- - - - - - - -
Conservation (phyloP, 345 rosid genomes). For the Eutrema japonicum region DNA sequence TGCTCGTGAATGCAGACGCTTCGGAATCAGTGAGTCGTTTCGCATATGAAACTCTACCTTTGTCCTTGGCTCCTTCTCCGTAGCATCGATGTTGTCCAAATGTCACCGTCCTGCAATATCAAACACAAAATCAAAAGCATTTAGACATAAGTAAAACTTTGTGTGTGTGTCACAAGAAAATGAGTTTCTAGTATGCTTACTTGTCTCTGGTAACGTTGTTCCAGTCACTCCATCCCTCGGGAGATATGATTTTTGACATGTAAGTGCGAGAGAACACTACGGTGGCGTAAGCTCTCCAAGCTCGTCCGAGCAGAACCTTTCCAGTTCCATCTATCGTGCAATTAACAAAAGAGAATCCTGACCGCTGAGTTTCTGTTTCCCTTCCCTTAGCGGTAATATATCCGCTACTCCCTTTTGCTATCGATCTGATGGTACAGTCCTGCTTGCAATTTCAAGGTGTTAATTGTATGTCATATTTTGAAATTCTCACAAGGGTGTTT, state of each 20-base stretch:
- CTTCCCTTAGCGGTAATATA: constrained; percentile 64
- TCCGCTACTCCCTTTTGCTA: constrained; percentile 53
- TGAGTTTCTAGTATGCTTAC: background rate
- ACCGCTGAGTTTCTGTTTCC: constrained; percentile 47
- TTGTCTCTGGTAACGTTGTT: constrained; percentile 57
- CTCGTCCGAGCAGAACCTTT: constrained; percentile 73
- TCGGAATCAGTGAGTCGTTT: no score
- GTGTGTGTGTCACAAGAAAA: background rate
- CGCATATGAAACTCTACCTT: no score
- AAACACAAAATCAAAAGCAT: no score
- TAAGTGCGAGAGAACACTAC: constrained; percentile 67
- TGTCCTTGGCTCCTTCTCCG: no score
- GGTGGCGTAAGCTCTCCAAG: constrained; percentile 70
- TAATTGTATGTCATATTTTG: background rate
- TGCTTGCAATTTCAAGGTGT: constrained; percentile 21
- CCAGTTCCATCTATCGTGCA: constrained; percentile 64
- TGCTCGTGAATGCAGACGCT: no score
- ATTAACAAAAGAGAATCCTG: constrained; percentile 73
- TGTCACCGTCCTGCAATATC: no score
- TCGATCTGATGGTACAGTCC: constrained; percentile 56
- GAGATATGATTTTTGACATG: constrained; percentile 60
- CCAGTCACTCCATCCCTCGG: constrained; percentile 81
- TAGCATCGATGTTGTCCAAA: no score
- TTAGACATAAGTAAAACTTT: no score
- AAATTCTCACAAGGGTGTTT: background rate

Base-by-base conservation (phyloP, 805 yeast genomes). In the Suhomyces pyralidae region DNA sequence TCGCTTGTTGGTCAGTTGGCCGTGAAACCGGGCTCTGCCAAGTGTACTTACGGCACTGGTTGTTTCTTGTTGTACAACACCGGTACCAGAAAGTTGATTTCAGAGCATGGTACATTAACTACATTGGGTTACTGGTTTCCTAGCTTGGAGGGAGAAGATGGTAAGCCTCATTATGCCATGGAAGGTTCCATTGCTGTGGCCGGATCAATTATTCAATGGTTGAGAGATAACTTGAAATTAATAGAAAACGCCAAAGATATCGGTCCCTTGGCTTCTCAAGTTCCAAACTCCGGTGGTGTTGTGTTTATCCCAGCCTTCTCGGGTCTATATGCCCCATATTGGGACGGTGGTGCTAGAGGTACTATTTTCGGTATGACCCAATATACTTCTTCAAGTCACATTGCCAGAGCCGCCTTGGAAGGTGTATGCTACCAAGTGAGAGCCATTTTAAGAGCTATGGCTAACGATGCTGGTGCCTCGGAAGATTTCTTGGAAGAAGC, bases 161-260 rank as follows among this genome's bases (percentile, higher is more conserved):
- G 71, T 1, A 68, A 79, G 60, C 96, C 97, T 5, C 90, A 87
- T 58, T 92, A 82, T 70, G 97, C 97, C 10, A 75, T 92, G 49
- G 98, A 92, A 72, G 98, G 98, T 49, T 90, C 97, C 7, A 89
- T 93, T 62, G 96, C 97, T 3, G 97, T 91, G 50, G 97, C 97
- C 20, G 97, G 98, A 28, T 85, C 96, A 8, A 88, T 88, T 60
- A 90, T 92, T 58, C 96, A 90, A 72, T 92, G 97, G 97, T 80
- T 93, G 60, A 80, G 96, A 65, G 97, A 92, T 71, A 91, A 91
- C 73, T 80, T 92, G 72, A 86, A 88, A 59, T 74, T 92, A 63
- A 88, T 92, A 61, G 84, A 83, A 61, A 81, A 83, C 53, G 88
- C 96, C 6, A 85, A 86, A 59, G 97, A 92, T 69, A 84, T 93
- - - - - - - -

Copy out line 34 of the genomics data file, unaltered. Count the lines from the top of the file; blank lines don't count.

- T 93, G 60, A 80, G 96, A 65, G 97, A 92, T 71, A 91, A 91